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Our readers asked:

Did Mary Have Labor Pains?

Ginny Kubitz Moyer Answers:

Did Mary Have Labor Pains?

There’s lots of debate around this one.   After the Fall, in Genesis 3:16, God tells Eve, “I will intensify the pangs of your childbearing; in pain shall you bring forth children.”    The Genesis author thus portrays labor pains as the consequence of original sin.

Catholics, however, believe that Mary was conceived without original sin: “[Mary] was preserved from all stain of original sin and by a special grace of God committed no sin of any kind during her whole earthly life.” (CCC 411).  Given that, many conclude that she would not have suffered labor pains.  This view was held by many early Church Fathers, and was mentioned in the Catechism of the Council of Trent.

That said, other theologians dispute this logic.   If, as the Church teaches, baptism frees us from original sin, then shouldn’t all baptized women be free of labor pains? Equating labor pains with sinfulness also seems to imply that women with difficult labors are more sinful than those with easier ones.   On the other hand, it’s possible that God could have granted Mary a pain-free delivery as a special privilege.

In the end, it’s worth remembering that the Church has not made a dogmatic statement on the question.  Although the Church teaches that Christ’s birth was a virgin birth, the details of the delivery itself are open to speculation.

Ginny Kubitz Moyer is the author of Mary and Me: Catholic Women Reflect on the Mother of God. You can visit her blog at www.blog.maryandme.org

 
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The Author : Ginny Kubitz Moyer
Ginny Kubitz Moyer is the author of the award-winning book Mary and Me: Catholic Women Reflect on the Mother of God. She lives with her family in the San Francisco Bay Area and blogs at randomactsofmomness.com.
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  • Ginny Kubitz Moyer

    Jane,

    Thanks for the response. Certainly, Mary was conceived free of original sin, and it’s also clear that she never committed a sin at any point in her life. As you’ve said, this makes her different from us; even when original sin is erased from the rest of us by baptism, we still commit sins. That’s definitely not in question.

    As you probably saw from my answer, there are divergent opinions on the question of whether or not Mary suffered labor pains. Even the definition of “effects of sin” as they relate to Mary is open to discussion among theologians. For example: Suffering is widely seen as an effect of sin, therefore many conclude that Mary, being sinless, would not have had the suffering of labor pains. That said, she clearly did suffer at other points in her life (witness the emotional pain of seeing her Son crucified, and the popular title Our Lady of Sorrows.) In that sense, she was clearly not free from all of the effects of sin (even though those sins were committed by others and not by her).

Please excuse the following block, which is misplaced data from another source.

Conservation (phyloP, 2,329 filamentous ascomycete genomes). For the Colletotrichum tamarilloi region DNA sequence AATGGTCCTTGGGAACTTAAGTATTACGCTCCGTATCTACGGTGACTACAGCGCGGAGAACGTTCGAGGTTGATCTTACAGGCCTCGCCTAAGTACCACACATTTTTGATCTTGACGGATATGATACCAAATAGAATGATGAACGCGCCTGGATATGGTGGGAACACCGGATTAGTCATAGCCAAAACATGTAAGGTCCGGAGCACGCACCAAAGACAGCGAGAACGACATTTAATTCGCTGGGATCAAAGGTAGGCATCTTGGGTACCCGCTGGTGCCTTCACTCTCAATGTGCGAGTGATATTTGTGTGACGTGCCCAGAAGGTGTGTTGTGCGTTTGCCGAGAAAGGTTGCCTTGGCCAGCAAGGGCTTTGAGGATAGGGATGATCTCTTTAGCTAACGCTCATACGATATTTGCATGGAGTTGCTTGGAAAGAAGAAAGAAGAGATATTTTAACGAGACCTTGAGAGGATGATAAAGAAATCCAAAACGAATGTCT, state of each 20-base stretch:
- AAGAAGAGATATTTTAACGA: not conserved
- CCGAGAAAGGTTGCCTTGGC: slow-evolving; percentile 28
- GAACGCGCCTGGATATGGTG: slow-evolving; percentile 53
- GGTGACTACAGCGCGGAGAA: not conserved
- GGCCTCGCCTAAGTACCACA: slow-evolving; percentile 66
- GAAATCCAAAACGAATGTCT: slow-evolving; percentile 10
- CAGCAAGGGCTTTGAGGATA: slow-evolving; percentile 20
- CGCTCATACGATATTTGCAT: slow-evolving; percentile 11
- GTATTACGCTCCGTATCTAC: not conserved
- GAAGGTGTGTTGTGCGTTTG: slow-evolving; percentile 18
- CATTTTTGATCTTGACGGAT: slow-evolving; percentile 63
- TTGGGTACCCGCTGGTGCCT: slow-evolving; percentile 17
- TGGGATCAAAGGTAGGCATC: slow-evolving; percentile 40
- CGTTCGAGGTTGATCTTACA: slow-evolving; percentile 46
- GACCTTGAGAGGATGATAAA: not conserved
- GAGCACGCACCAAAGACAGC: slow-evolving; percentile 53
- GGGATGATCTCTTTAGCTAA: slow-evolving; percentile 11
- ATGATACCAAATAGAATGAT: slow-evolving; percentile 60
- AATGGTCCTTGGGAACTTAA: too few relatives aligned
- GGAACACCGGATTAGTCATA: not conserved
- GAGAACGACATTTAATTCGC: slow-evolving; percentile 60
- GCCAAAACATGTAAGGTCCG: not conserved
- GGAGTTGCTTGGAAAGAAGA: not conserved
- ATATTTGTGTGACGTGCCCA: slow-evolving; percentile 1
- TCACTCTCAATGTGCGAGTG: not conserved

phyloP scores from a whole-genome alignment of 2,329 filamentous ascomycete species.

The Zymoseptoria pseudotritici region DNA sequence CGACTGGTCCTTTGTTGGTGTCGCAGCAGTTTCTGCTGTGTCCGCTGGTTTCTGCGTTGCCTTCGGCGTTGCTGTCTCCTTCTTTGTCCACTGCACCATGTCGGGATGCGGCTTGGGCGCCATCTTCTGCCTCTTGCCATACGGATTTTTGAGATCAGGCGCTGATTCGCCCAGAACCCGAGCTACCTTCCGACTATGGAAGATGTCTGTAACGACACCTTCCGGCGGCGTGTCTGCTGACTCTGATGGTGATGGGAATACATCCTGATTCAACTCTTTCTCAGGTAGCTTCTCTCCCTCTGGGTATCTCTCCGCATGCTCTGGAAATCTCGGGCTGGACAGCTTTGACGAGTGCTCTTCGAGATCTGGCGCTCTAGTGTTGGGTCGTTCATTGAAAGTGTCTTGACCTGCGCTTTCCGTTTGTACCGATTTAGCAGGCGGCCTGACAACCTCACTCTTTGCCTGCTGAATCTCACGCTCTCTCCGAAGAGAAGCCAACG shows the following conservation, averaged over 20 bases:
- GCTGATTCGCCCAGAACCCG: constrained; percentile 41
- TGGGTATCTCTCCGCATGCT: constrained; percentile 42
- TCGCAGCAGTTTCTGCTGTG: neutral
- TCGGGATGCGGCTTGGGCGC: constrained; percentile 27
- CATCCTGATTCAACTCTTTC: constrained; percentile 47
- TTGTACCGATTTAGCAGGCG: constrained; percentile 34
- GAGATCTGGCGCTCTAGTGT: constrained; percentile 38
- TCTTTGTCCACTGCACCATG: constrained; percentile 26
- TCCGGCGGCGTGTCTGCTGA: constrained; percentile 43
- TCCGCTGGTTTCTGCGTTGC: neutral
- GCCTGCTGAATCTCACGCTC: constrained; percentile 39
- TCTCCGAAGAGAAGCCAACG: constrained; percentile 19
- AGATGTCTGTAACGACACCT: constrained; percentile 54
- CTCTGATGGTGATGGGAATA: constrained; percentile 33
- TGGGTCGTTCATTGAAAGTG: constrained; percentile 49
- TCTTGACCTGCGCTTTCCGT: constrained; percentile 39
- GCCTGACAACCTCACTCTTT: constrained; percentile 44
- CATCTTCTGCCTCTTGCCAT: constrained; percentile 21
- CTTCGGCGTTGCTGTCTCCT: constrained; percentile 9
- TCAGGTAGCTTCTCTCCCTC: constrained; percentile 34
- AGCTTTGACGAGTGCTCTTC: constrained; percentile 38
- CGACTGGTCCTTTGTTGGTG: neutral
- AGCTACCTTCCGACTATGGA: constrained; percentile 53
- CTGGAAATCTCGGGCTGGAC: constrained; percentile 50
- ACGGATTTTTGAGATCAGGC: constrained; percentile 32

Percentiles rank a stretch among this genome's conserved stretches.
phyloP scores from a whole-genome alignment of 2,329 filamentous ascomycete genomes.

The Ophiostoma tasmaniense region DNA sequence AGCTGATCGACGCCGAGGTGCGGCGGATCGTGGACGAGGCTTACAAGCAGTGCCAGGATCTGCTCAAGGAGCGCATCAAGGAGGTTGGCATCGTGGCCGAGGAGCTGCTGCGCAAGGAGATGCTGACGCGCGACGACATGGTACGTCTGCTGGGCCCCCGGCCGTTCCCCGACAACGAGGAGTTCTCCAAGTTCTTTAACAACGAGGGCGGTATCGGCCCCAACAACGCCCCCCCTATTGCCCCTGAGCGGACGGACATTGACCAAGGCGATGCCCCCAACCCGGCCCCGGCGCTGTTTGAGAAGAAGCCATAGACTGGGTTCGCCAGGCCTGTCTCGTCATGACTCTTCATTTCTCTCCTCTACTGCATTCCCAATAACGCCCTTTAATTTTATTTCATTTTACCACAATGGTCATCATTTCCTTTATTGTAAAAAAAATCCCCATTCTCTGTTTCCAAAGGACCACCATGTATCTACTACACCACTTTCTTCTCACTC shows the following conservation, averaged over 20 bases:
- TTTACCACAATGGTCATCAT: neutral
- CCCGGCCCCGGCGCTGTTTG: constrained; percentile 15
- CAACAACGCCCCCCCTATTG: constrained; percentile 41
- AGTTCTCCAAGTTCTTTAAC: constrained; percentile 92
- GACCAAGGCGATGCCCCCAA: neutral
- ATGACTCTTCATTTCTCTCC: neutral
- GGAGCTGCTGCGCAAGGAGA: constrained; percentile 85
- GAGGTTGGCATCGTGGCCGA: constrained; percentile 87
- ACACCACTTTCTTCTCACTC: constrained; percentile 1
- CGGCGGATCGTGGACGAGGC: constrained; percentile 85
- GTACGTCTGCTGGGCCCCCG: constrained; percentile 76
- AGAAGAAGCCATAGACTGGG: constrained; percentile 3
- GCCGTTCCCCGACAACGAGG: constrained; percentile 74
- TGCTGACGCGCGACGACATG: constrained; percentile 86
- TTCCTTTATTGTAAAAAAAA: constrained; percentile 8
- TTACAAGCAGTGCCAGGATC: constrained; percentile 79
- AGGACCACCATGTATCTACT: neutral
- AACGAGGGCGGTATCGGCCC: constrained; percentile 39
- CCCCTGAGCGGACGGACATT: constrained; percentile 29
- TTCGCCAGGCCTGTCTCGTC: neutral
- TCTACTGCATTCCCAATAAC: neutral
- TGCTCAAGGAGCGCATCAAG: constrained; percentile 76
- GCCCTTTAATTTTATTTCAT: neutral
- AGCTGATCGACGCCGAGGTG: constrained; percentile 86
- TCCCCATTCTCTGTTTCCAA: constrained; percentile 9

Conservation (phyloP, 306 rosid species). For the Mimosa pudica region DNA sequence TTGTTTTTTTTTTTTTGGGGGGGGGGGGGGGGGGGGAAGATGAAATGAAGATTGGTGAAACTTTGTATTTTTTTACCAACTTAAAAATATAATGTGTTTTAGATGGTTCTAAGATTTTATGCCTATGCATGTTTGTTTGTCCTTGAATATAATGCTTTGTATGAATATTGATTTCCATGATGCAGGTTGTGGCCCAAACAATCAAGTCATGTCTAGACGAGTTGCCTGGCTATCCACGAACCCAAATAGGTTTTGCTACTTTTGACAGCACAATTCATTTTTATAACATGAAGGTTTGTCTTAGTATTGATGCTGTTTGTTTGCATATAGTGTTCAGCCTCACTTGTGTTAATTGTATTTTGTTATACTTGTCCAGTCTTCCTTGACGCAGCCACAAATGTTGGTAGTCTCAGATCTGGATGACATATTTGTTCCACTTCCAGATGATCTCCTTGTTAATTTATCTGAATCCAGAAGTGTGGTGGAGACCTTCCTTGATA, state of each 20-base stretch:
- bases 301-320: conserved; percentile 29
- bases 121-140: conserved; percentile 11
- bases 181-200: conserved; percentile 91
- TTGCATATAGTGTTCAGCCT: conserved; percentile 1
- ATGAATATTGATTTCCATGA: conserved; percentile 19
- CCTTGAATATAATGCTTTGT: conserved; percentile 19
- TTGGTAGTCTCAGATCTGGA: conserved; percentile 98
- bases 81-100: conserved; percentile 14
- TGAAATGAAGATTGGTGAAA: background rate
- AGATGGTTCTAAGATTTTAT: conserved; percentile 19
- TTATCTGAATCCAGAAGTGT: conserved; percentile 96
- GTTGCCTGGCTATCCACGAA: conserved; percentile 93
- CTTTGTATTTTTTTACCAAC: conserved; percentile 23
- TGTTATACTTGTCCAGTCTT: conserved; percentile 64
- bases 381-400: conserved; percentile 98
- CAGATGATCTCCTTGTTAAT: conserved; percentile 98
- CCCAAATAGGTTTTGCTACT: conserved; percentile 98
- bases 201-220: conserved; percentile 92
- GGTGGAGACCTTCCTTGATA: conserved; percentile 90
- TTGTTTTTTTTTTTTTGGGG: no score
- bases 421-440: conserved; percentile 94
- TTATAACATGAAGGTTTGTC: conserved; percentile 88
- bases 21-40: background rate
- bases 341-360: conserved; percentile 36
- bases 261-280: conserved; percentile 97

Ultimately, my purpose was to share some of the reasons both for and against the idea that Mary did not have labor pains. In the final analysis, the Church has not made a definitive statement about it. The things we can say with full confidence are that Mary was “preserved immune from all stain of original sin” (Pius IX, Ineffabilis Deus) and that she remained sinless based on God’s grace (CCC 493).

  • Jane

    Yes, all women who are baptized are freed from original sin. But your logic ends there. Baptized women still feel the EFFECTS of the original sin. Otherwise, once we were baptized, we would all be sinless, perfect, immaculate. Mary was sinless from the moment of her conception, and therefore was never bound by the EFFECTS of original sin. There is a BIG difference there, a big difference between her and baptized women. So to say “If, as the Church teaches, baptism frees us from original sin, then shouldn’t all baptized women be free of labor pains?” is just not logical. The answer is no, baptized women shouldn’t be free of labor pains, because they were not CONCEIVED without original sin, and are still bound to feel its effect in their lives. Otherwise, we could all be canonized right after our baptisms.

  • cathyf

    An interesting note about labor pain is that it is a uniquely human phenomenon. The human head is too big to be birthed through the human pelvis, precisely because we walk upright and have large brains.

    Perhaps somehow the fruit of the Tree of Knowledge of Good and Evil was making our brains bigger.

  • Steve

    Also to add to the speculation, a key word in Gen 3:16 is “intensify.” To me, that does not imply that pre-fall women would necessarily have no pain whatsoever, just that post-fall women would have more than a pre-fall women.

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